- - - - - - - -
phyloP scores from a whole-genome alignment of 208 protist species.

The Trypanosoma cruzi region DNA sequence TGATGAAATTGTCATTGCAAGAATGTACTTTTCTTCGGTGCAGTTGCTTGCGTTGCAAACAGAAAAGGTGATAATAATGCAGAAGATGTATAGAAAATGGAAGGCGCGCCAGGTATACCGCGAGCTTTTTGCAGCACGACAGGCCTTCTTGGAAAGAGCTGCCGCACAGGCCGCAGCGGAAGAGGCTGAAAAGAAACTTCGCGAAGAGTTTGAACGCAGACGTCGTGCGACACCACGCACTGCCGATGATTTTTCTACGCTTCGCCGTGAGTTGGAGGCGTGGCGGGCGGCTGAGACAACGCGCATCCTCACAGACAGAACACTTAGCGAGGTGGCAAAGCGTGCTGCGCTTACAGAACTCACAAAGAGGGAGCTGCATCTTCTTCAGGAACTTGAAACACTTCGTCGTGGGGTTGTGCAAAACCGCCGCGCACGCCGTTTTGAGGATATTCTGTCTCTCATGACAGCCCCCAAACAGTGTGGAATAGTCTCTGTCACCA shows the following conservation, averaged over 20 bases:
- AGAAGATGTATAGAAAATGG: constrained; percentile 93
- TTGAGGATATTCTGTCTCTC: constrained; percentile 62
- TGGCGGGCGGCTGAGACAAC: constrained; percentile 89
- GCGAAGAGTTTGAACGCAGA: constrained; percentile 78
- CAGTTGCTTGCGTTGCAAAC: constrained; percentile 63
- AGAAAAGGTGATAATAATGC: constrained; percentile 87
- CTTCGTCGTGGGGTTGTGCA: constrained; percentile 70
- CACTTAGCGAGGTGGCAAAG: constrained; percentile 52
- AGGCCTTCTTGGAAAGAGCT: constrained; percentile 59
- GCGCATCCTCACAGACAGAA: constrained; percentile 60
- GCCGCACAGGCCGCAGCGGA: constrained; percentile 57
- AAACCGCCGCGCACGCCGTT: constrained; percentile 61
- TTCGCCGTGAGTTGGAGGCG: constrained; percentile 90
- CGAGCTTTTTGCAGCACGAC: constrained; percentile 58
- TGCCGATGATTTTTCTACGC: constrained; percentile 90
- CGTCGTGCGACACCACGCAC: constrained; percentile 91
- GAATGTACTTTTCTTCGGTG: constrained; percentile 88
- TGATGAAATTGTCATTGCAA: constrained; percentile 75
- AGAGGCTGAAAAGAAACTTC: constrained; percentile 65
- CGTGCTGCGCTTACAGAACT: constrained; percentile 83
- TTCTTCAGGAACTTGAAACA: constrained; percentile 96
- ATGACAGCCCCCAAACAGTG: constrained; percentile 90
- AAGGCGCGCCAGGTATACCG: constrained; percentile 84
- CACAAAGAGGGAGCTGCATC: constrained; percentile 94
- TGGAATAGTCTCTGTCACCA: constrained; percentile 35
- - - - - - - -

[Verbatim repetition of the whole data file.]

phyloP scores from a whole-genome alignment of 208 protist species.

The Trypanosoma cruzi region DNA sequence TGATGAAATTGTCATTGCAAGAATGTACTTTTCTTCGGTGCAGTTGCTTGCGTTGCAAACAGAAAAGGTGATAATAATGCAGAAGATGTATAGAAAATGGAAGGCGCGCCAGGTATACCGCGAGCTTTTTGCAGCACGACAGGCCTTCTTGGAAAGAGCTGCCGCACAGGCCGCAGCGGAAGAGGCTGAAAAGAAACTTCGCGAAGAGTTTGAACGCAGACGTCGTGCGACACCACGCACTGCCGATGATTTTTCTACGCTTCGCCGTGAGTTGGAGGCGTGGCGGGCGGCTGAGACAACGCGCATCCTCACAGACAGAACACTTAGCGAGGTGGCAAAGCGTGCTGCGCTTACAGAACTCACAAAGAGGGAGCTGCATCTTCTTCAGGAACTTGAAACACTTCGTCGTGGGGTTGTGCAAAACCGCCGCGCACGCCGTTTTGAGGATATTCTGTCTCTCATGACAGCCCCCAAACAGTGTGGAATAGTCTCTGTCACCA shows the following conservation, averaged over 20 bases:
- AGAAGATGTATAGAAAATGG: constrained; percentile 93
- TTGAGGATATTCTGTCTCTC: constrained; percentile 62
- TGGCGGGCGGCTGAGACAAC: constrained; percentile 89
- GCGAAGAGTTTGAACGCAGA: constrained; percentile 78
- CAGTTGCTTGCGTTGCAAAC: constrained; percentile 63
- AGAAAAGGTGATAATAATGC: constrained; percentile 87
- CTTCGTCGTGGGGTTGTGCA: constrained; percentile 70
- CACTTAGCGAGGTGGCAAAG: constrained; percentile 52
- AGGCCTTCTTGGAAAGAGCT: constrained; percentile 59
- GCGCATCCTCACAGACAGAA: constrained; percentile 60
- GCCGCACAGGCCGCAGCGGA: constrained; percentile 57
- AAACCGCCGCGCACGCCGTT: constrained; percentile 61
- TTCGCCGTGAGTTGGAGGCG: constrained; percentile 90
- CGAGCTTTTTGCAGCACGAC: constrained; percentile 58
- TGCCGATGATTTTTCTACGC: constrained; percentile 90
- CGTCGTGCGACACCACGCAC: constrained; percentile 91
- GAATGTACTTTTCTTCGGTG: constrained; percentile 88
- TGATGAAATTGTCATTGCAA: constrained; percentile 75
- AGAGGCTGAAAAGAAACTTC: constrained; percentile 65
- CGTGCTGCGCTTACAGAACT: constrained; percentile 83
- TTCTTCAGGAACTTGAAACA: constrained; percentile 96
- ATGACAGCCCCCAAACAGTG: constrained; percentile 90
- AAGGCGCGCCAGGTATACCG: constrained; percentile 84
- CACAAAGAGGGAGCTGCATC: constrained; percentile 94
- TGGAATAGTCTCTGTCACCA: constrained; percentile 35